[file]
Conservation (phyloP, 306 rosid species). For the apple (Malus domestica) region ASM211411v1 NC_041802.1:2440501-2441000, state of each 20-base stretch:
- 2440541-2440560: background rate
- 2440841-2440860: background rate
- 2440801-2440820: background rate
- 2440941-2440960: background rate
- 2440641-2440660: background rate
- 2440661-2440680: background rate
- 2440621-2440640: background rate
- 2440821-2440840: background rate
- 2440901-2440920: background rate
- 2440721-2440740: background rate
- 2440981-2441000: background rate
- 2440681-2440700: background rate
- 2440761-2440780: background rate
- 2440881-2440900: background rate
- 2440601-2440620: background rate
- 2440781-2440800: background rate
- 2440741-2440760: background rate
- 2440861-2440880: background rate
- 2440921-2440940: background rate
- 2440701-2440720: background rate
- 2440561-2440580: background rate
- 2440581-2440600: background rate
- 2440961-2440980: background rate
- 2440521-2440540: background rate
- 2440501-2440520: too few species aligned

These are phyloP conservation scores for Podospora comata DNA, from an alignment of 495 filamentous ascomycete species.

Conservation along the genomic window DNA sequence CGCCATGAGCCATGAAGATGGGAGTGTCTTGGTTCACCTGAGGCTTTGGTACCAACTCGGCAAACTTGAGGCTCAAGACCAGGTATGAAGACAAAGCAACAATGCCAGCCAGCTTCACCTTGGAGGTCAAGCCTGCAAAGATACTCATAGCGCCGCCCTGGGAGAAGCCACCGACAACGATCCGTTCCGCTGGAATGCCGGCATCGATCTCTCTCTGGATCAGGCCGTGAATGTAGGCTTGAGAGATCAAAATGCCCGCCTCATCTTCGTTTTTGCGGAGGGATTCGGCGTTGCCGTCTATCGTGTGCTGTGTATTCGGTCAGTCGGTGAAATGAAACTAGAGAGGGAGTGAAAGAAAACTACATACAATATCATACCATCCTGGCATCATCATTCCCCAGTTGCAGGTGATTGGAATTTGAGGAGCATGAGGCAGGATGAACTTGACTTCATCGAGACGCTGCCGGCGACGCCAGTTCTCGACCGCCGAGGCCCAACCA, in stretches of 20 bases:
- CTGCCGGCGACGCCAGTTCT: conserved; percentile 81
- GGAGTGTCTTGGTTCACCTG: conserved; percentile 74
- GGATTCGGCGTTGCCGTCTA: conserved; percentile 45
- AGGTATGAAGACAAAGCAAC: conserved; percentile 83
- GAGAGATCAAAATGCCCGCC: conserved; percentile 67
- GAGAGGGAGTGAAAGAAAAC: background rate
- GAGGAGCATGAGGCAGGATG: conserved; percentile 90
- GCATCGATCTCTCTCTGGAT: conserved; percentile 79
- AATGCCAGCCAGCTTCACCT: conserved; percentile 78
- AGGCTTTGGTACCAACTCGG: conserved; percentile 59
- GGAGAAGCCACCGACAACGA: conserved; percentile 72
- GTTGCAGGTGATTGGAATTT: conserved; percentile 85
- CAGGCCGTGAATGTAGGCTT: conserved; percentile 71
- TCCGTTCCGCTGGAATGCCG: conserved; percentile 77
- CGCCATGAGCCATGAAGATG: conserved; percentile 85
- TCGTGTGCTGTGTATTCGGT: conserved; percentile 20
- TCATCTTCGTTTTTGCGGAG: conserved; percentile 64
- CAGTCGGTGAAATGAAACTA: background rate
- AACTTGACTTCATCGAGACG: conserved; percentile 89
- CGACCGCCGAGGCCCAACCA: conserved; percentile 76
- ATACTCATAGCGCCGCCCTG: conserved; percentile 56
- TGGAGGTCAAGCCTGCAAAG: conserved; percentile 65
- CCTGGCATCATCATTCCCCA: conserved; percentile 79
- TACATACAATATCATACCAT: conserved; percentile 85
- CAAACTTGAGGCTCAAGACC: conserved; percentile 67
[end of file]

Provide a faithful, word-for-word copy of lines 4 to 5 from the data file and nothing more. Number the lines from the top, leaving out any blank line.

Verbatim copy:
- 2440801-2440820: background rate
- 2440941-2440960: background rate